Founder of TriboNet, Editor, PhD (Tribology), Tribology Scientist at ASML, The Netherlands. Expertise in lubrication, friction, wear and contact mechanics with emphasis on modeling. Creator of Tribology Simulator.
Reduce the Friction with Graphene Balls
Tiny, sub-micron sized particles are frequently used as additives in the lubricants to improve their frictional and wear behavior. These particles, due to their size, can enter the contact and protect the surfaces from the direct contact in the cases when the base lubricant is not capable of doing it, as in case of boundary lubrication. If their properties are favorable, the friction and wear may be reduced. On the other hand, tiny particles posses large surface area and tend to form aggregates. It is harder for larger aggregated particles to get into the contact to separate the bodies. Besides, agglomeration reduces the ability of the particles to evenly disperse in the lubricant, which also leads to unstable tribological performance.
Xuan Dou and his colleagues from Northwestern University developed such type of ultrafine particles, which can self-disperse in the lubricant, generating a stable suspension. They used graphene to produce tiny crumpled, paper like balls to use as an additive to polyalphaolefin base oil. These particles have favorable mechanical properties and exhibit chemical and thermal stability. On top of it, the use of these particles shows stable and moreover, superior tribological behavior compared to other widely used carbon based additives. It was also shown by experimental measurements, that the friction and wear coefficients are improved even compared to the commercial fully formulated oil.
It should be noted that the fully formulated oils are highly toxic due to their additives. Development of the graphene based substitute with comparable, or even superior, tribological properties, may also help to reduce the negative impact of the commercial lubricants on the environment.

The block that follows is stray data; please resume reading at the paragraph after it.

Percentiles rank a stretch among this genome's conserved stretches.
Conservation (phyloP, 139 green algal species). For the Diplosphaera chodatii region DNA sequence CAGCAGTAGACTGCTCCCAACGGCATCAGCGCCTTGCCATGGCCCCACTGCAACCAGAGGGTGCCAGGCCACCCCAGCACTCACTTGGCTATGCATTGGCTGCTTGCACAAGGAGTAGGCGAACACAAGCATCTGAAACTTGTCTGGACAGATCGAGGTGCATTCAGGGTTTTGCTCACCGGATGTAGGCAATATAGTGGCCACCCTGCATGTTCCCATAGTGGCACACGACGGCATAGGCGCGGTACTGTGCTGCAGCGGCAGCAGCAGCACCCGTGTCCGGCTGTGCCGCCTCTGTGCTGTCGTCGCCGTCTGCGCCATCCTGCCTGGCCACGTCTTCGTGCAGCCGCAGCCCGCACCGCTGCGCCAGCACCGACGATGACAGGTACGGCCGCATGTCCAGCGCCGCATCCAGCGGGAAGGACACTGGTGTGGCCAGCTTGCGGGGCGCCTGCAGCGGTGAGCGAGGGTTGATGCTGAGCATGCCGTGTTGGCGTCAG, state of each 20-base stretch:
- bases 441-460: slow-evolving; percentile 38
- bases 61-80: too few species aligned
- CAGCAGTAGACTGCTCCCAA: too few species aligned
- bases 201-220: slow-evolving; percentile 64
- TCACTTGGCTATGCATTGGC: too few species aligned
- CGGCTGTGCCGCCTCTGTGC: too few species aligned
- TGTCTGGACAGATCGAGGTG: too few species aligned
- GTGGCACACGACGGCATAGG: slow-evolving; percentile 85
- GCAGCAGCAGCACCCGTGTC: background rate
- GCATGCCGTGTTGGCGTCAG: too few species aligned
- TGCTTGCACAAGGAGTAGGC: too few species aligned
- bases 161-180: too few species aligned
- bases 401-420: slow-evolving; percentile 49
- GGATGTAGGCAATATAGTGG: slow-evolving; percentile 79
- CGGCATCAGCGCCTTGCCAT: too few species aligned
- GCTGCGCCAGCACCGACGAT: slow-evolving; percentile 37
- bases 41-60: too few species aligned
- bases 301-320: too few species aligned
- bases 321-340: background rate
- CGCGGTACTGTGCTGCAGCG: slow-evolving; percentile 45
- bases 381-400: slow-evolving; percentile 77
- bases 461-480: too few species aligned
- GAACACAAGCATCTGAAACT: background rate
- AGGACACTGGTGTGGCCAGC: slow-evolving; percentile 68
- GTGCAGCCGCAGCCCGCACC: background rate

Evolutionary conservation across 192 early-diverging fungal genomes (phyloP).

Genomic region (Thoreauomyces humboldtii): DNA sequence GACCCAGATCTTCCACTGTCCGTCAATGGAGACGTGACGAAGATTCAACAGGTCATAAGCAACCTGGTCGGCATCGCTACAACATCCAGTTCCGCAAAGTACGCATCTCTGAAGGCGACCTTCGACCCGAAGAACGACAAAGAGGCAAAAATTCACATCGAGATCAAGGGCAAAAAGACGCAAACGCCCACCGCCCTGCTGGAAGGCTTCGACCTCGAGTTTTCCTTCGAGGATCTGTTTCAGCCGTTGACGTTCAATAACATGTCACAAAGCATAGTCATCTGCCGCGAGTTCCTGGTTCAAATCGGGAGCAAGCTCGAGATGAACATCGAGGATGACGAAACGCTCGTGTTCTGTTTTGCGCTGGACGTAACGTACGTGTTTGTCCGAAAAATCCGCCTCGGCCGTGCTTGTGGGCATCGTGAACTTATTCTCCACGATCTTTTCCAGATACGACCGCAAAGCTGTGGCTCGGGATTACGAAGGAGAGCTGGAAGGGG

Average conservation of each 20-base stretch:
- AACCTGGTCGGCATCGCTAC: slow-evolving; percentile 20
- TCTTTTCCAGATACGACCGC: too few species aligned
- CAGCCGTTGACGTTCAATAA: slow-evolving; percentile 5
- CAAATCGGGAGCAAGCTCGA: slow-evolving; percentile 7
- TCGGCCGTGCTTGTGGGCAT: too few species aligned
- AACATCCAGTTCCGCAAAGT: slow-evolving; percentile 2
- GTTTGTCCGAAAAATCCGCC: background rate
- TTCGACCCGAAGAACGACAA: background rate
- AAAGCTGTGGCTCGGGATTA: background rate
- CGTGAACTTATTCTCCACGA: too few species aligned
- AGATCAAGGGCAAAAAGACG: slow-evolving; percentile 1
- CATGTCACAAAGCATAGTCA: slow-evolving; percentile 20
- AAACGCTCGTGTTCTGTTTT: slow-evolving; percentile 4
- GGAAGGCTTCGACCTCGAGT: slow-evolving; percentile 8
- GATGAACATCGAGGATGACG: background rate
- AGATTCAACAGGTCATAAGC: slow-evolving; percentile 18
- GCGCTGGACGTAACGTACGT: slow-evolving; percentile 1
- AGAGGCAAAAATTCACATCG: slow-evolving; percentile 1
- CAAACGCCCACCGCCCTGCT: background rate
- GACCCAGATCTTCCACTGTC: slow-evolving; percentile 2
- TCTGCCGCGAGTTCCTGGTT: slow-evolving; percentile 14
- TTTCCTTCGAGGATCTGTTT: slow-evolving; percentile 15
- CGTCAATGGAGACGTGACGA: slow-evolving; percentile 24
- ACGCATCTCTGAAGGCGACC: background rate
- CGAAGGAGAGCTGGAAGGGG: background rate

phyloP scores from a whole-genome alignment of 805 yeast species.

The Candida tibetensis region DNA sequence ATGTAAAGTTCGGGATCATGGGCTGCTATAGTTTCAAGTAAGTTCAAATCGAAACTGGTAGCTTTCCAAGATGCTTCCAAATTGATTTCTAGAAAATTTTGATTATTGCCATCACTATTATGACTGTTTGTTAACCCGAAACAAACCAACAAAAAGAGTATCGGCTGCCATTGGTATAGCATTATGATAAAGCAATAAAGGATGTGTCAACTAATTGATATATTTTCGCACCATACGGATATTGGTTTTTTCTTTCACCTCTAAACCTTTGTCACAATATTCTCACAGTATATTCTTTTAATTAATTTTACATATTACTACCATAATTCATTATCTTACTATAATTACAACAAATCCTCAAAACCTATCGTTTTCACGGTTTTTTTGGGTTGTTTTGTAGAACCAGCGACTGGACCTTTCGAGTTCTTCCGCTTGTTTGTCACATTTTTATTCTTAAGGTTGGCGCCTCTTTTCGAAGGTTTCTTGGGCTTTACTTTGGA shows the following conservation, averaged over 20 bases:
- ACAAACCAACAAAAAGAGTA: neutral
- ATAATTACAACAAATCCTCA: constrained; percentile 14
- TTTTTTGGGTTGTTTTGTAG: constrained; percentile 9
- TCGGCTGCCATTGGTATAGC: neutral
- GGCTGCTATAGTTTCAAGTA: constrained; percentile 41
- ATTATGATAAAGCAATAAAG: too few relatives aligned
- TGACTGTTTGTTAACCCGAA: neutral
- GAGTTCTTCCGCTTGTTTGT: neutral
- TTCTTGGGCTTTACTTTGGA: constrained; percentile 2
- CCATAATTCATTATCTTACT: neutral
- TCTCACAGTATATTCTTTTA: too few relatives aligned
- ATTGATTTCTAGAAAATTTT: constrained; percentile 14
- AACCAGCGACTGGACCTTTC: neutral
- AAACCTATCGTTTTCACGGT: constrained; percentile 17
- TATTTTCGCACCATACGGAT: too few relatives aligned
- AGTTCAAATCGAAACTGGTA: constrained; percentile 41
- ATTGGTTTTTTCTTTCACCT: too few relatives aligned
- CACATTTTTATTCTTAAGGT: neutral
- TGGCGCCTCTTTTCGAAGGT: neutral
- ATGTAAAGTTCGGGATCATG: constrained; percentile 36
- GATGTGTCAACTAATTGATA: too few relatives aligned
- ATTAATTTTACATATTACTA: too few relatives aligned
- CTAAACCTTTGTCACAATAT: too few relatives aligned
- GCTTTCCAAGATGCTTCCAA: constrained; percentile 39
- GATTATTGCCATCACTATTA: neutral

More details can be found in the original article by Xuan Dou et al, Self-dispersed crumpled graphene balls in oil for friction and wear reduction.
Credit for image: By U.S. Army Materiel Command – https://www.flickr.com/photos/armymaterielcommand/6795812766, CC BY 2.0, https://commons.wikimedia.org/w/index.php?curid=37863884
I give Jiaxing Huang, Associate Professor, Materials Science and Engineering, and his team at Northwestern credit for realizing the potential of graphene in lubricants; but Jiaxing needs to further realize that the object of the graphene is not to enhance the physical properties of the base oil, but to be the main focus of the tribological effort itself (base lubricant be damned).
There is still need in the base oil? Graphene by itself cannot be a good lubricant in the contact between steels, right?
Yes, there is a base oil, because the oil serves more purposes than just being a lubricant. The base oil acts as a heat transfer agent, and also serves to catch and eventually remove the products of incomplete combustion that act as contaminants. The motor oils also have pH buffers to deal with acids that build up over time. But, there is a very big (philosophical) difference between adding graphene to oil (ex situ) as a lubricant modifier (enhancing the base lubricant), and using graphene as an ISN technology (or better, synthesizing it in situ), where the base lubricant is merely the carrier for the ISN graphene-based technology. One of the benefits of ISN technology is that excess graphene acts as a tribological coating and heat transfer agent itself. Further, when surface asperities are eliminated through ISN, the base lubricant can be modified radically to reduce its viscosity and improve its fluidity; this greatly improving efficiency through lowering induced friction from the lubricant oils themselves.
I am wondering, if water could substitute the oil?